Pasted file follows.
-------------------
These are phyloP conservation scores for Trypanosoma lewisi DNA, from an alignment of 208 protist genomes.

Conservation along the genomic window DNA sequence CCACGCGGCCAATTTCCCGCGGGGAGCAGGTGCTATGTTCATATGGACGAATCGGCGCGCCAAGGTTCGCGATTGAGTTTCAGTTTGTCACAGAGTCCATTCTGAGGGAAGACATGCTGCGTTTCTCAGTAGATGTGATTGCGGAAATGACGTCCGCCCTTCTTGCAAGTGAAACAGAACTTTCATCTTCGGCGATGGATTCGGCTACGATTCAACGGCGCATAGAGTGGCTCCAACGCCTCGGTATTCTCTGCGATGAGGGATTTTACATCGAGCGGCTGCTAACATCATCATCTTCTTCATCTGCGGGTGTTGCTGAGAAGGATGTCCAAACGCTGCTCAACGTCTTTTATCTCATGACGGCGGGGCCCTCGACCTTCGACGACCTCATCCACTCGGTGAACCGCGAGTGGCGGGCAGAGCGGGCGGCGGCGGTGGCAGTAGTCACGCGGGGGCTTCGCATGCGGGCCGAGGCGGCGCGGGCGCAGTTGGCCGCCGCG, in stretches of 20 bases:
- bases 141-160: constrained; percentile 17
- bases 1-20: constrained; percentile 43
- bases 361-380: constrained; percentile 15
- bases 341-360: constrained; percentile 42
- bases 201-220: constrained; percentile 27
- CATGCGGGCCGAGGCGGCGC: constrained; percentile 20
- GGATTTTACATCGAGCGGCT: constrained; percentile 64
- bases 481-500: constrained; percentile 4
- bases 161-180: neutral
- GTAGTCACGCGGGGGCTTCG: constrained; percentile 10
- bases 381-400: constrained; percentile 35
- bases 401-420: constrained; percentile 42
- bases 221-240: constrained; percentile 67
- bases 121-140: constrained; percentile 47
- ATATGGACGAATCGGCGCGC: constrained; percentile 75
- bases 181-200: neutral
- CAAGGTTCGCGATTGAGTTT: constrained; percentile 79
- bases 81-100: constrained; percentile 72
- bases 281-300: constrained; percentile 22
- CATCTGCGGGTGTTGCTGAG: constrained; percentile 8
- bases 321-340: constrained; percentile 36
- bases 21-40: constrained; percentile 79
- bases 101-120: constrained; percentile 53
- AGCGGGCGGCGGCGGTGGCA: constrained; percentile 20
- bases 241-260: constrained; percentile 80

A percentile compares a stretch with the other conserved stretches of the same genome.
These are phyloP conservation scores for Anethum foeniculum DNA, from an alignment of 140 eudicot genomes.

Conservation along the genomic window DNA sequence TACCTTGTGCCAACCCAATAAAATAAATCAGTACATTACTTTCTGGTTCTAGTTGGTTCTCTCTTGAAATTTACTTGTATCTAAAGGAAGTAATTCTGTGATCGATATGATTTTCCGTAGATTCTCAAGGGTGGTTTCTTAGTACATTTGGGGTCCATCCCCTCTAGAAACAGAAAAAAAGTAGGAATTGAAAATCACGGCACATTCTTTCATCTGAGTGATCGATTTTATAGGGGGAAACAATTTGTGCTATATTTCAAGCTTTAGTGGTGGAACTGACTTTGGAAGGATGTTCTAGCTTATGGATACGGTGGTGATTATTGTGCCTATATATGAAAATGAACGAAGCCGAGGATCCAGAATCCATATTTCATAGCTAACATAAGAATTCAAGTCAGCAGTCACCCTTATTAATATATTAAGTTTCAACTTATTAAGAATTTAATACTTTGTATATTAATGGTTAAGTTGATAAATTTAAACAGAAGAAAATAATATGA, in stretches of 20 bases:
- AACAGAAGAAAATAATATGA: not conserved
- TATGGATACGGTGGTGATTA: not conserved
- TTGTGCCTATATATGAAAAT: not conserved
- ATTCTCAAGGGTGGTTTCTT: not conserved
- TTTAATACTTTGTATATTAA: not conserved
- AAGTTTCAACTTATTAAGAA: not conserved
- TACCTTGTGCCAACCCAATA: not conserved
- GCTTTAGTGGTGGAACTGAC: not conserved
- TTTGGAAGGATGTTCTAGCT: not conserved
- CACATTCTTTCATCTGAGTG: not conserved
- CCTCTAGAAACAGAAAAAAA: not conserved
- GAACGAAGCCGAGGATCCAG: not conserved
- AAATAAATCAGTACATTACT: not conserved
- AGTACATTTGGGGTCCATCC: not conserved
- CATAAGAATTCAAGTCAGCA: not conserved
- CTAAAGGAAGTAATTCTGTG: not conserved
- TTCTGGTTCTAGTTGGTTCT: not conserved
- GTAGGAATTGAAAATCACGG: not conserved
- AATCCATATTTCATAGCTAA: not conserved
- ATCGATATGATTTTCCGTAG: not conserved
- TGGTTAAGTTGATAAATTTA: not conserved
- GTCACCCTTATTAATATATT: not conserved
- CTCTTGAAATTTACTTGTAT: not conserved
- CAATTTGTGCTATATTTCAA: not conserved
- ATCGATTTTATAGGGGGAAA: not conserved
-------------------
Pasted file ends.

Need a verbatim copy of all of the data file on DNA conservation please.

These are phyloP conservation scores for Trypanosoma lewisi DNA, from an alignment of 208 protist genomes.

Conservation along the genomic window DNA sequence CCACGCGGCCAATTTCCCGCGGGGAGCAGGTGCTATGTTCATATGGACGAATCGGCGCGCCAAGGTTCGCGATTGAGTTTCAGTTTGTCACAGAGTCCATTCTGAGGGAAGACATGCTGCGTTTCTCAGTAGATGTGATTGCGGAAATGACGTCCGCCCTTCTTGCAAGTGAAACAGAACTTTCATCTTCGGCGATGGATTCGGCTACGATTCAACGGCGCATAGAGTGGCTCCAACGCCTCGGTATTCTCTGCGATGAGGGATTTTACATCGAGCGGCTGCTAACATCATCATCTTCTTCATCTGCGGGTGTTGCTGAGAAGGATGTCCAAACGCTGCTCAACGTCTTTTATCTCATGACGGCGGGGCCCTCGACCTTCGACGACCTCATCCACTCGGTGAACCGCGAGTGGCGGGCAGAGCGGGCGGCGGCGGTGGCAGTAGTCACGCGGGGGCTTCGCATGCGGGCCGAGGCGGCGCGGGCGCAGTTGGCCGCCGCG, in stretches of 20 bases:
- bases 141-160: constrained; percentile 17
- bases 1-20: constrained; percentile 43
- bases 361-380: constrained; percentile 15
- bases 341-360: constrained; percentile 42
- bases 201-220: constrained; percentile 27
- CATGCGGGCCGAGGCGGCGC: constrained; percentile 20
- GGATTTTACATCGAGCGGCT: constrained; percentile 64
- bases 481-500: constrained; percentile 4
- bases 161-180: neutral
- GTAGTCACGCGGGGGCTTCG: constrained; percentile 10
- bases 381-400: constrained; percentile 35
- bases 401-420: constrained; percentile 42
- bases 221-240: constrained; percentile 67
- bases 121-140: constrained; percentile 47
- ATATGGACGAATCGGCGCGC: constrained; percentile 75
- bases 181-200: neutral
- CAAGGTTCGCGATTGAGTTT: constrained; percentile 79
- bases 81-100: constrained; percentile 72
- bases 281-300: constrained; percentile 22
- CATCTGCGGGTGTTGCTGAG: constrained; percentile 8
- bases 321-340: constrained; percentile 36
- bases 21-40: constrained; percentile 79
- bases 101-120: constrained; percentile 53
- AGCGGGCGGCGGCGGTGGCA: constrained; percentile 20
- bases 241-260: constrained; percentile 80

A percentile compares a stretch with the other conserved stretches of the same genome.
These are phyloP conservation scores for Anethum foeniculum DNA, from an alignment of 140 eudicot genomes.

Conservation along the genomic window DNA sequence TACCTTGTGCCAACCCAATAAAATAAATCAGTACATTACTTTCTGGTTCTAGTTGGTTCTCTCTTGAAATTTACTTGTATCTAAAGGAAGTAATTCTGTGATCGATATGATTTTCCGTAGATTCTCAAGGGTGGTTTCTTAGTACATTTGGGGTCCATCCCCTCTAGAAACAGAAAAAAAGTAGGAATTGAAAATCACGGCACATTCTTTCATCTGAGTGATCGATTTTATAGGGGGAAACAATTTGTGCTATATTTCAAGCTTTAGTGGTGGAACTGACTTTGGAAGGATGTTCTAGCTTATGGATACGGTGGTGATTATTGTGCCTATATATGAAAATGAACGAAGCCGAGGATCCAGAATCCATATTTCATAGCTAACATAAGAATTCAAGTCAGCAGTCACCCTTATTAATATATTAAGTTTCAACTTATTAAGAATTTAATACTTTGTATATTAATGGTTAAGTTGATAAATTTAAACAGAAGAAAATAATATGA, in stretches of 20 bases:
- AACAGAAGAAAATAATATGA: not conserved
- TATGGATACGGTGGTGATTA: not conserved
- TTGTGCCTATATATGAAAAT: not conserved
- ATTCTCAAGGGTGGTTTCTT: not conserved
- TTTAATACTTTGTATATTAA: not conserved
- AAGTTTCAACTTATTAAGAA: not conserved
- TACCTTGTGCCAACCCAATA: not conserved
- GCTTTAGTGGTGGAACTGAC: not conserved
- TTTGGAAGGATGTTCTAGCT: not conserved
- CACATTCTTTCATCTGAGTG: not conserved
- CCTCTAGAAACAGAAAAAAA: not conserved
- GAACGAAGCCGAGGATCCAG: not conserved
- AAATAAATCAGTACATTACT: not conserved
- AGTACATTTGGGGTCCATCC: not conserved
- CATAAGAATTCAAGTCAGCA: not conserved
- CTAAAGGAAGTAATTCTGTG: not conserved
- TTCTGGTTCTAGTTGGTTCT: not conserved
- GTAGGAATTGAAAATCACGG: not conserved
- AATCCATATTTCATAGCTAA: not conserved
- ATCGATATGATTTTCCGTAG: not conserved
- TGGTTAAGTTGATAAATTTA: not conserved
- GTCACCCTTATTAATATATT: not conserved
- CTCTTGAAATTTACTTGTAT: not conserved
- CAATTTGTGCTATATTTCAA: not conserved
- ATCGATTTTATAGGGGGAAA: not conserved